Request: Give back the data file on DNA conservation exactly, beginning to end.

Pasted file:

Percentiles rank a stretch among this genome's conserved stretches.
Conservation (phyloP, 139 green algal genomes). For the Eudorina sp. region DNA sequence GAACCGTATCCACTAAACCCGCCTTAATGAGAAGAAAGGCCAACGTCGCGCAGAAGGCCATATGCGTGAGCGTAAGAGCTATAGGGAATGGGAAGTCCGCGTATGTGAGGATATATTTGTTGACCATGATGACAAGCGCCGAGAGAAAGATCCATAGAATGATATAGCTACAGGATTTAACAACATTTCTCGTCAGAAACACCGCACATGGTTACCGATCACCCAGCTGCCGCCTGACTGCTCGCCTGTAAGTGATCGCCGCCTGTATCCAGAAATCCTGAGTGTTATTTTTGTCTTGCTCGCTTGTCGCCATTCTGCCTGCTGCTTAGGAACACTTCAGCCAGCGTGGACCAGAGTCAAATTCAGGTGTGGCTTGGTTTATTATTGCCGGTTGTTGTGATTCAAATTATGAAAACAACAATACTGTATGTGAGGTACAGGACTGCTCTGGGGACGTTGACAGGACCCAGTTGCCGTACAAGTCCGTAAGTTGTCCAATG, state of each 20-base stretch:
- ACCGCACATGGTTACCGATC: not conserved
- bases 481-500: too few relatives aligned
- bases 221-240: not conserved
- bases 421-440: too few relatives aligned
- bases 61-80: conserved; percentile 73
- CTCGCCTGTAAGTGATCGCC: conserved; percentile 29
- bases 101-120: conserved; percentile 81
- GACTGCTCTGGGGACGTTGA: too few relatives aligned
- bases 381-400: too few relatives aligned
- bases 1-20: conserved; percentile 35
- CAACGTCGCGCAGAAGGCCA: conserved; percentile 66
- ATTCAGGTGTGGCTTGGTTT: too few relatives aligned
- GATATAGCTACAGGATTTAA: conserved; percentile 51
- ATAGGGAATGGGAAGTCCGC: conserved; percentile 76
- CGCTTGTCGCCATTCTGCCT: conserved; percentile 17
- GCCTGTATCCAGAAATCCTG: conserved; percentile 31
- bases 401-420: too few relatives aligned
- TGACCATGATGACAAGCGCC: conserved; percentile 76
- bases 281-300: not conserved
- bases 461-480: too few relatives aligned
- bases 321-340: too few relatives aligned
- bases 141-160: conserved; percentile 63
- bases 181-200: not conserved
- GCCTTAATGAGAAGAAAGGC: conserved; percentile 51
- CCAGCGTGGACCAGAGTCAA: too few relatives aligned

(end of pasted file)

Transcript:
Percentiles rank a stretch among this genome's conserved stretches.
Conservation (phyloP, 139 green algal genomes). For the Eudorina sp. region DNA sequence GAACCGTATCCACTAAACCCGCCTTAATGAGAAGAAAGGCCAACGTCGCGCAGAAGGCCATATGCGTGAGCGTAAGAGCTATAGGGAATGGGAAGTCCGCGTATGTGAGGATATATTTGTTGACCATGATGACAAGCGCCGAGAGAAAGATCCATAGAATGATATAGCTACAGGATTTAACAACATTTCTCGTCAGAAACACCGCACATGGTTACCGATCACCCAGCTGCCGCCTGACTGCTCGCCTGTAAGTGATCGCCGCCTGTATCCAGAAATCCTGAGTGTTATTTTTGTCTTGCTCGCTTGTCGCCATTCTGCCTGCTGCTTAGGAACACTTCAGCCAGCGTGGACCAGAGTCAAATTCAGGTGTGGCTTGGTTTATTATTGCCGGTTGTTGTGATTCAAATTATGAAAACAACAATACTGTATGTGAGGTACAGGACTGCTCTGGGGACGTTGACAGGACCCAGTTGCCGTACAAGTCCGTAAGTTGTCCAATG, state of each 20-base stretch:
- ACCGCACATGGTTACCGATC: not conserved
- bases 481-500: too few relatives aligned
- bases 221-240: not conserved
- bases 421-440: too few relatives aligned
- bases 61-80: conserved; percentile 73
- CTCGCCTGTAAGTGATCGCC: conserved; percentile 29
- bases 101-120: conserved; percentile 81
- GACTGCTCTGGGGACGTTGA: too few relatives aligned
- bases 381-400: too few relatives aligned
- bases 1-20: conserved; percentile 35
- CAACGTCGCGCAGAAGGCCA: conserved; percentile 66
- ATTCAGGTGTGGCTTGGTTT: too few relatives aligned
- GATATAGCTACAGGATTTAA: conserved; percentile 51
- ATAGGGAATGGGAAGTCCGC: conserved; percentile 76
- CGCTTGTCGCCATTCTGCCT: conserved; percentile 17
- GCCTGTATCCAGAAATCCTG: conserved; percentile 31
- bases 401-420: too few relatives aligned
- TGACCATGATGACAAGCGCC: conserved; percentile 76
- bases 281-300: not conserved
- bases 461-480: too few relatives aligned
- bases 321-340: too few relatives aligned
- bases 141-160: conserved; percentile 63
- bases 181-200: not conserved
- GCCTTAATGAGAAGAAAGGC: conserved; percentile 51
- CCAGCGTGGACCAGAGTCAA: too few relatives aligned